And lastly, the were the Nightgigers. No, there was no possible way a Nightgiger had bought him, not even the Ailill had ever been able to truly contact them, let alone find out who ruled them. There was still quite some uproar about the idea of Nightgigers even being sentient, intelligent higher life forms, and in some parts of the world they were still called animals. On the surface, they actually acted like animals, like an ancient cross between the Pander and the Lamia, only much more terrifying. They were said to hunt for children reckless enough to leave their homes at night, but in truth they took any warm flesh, any blood available, as long as it was that of a humanoid creature. They didn’t like the taste of the Pander people, and they usually went after weak, frail, hurt, dying or freshly dead victims, always outside, never inside a building. All of this made them bogeymen for every defiant or nagging child, a natural threat for travelers, and in the end, not much of an enemy for the war-wise peoples.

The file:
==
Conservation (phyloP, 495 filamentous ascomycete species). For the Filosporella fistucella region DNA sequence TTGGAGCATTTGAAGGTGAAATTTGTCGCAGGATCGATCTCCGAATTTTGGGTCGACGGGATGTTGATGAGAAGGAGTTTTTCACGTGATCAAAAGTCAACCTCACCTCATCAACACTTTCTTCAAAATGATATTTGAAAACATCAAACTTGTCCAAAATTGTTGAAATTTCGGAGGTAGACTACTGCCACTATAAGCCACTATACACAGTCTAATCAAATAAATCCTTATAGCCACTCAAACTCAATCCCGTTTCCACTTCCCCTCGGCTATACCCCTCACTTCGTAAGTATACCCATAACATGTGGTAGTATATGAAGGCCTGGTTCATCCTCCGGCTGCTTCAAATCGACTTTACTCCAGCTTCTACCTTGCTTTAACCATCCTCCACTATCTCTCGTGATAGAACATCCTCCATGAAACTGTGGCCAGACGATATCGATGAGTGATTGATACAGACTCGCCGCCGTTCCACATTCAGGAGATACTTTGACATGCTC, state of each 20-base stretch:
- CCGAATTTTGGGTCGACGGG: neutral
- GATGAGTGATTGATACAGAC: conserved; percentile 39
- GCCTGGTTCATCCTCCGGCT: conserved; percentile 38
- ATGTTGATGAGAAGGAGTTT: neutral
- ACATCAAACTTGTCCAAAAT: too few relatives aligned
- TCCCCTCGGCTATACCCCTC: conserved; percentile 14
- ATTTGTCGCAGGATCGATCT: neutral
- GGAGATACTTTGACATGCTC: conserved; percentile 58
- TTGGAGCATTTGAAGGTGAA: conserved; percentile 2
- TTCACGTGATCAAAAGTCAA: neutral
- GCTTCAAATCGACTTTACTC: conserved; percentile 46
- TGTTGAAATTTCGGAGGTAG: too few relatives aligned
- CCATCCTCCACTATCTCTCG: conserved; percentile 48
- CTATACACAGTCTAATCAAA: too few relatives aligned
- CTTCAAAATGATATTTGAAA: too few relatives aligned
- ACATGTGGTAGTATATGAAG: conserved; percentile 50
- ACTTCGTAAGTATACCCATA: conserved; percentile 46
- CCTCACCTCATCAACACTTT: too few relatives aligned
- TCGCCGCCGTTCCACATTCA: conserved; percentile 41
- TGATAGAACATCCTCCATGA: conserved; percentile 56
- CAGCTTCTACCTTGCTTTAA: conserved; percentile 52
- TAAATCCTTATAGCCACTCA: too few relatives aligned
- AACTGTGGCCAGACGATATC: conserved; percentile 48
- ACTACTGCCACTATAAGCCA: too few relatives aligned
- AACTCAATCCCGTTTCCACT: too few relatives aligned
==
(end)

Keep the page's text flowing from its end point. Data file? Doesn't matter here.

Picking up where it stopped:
‘An Ailill noble, or a Lamian noble,’ Niro decided. The stitches on his back itched a bit, so he tried to wiggle on the bed in hopes the bandages would help ease it. This was how he found out that another strap of leather fixed his hips and behind to the bed, making it impossible for him to move from his resting site.
Against his better knowledge, Niro had to smile. Whoever had bought him, they weren’t stupid. Shackling him like this could only mean they knew how capable he was when it came to breaking out, and this could only mean they had talked to the Earl earnestly enough to get him to admit to all the shenanigans Niro had played on him in the years. The Earl hadn’t sold him as a pig in a poke, which surprised him just a little, mostly because he wouldn’t have believed anyone would want to buy someone so troubled as him. It didn’t bode well for his future, too. Troublemakers weren’t bought to keep for long.
The door opened and Niro instinctively tugged at the shackles and straps, but to no avail.
“Stop squirming, little one. If you tear your stitches I will be mad,” the wizened voice of Gusmerja scolded as she shuffled into the room. She came to his side, leaned over his back and prodded at the bandages, looking for signs of blood at the white cloth, but found none.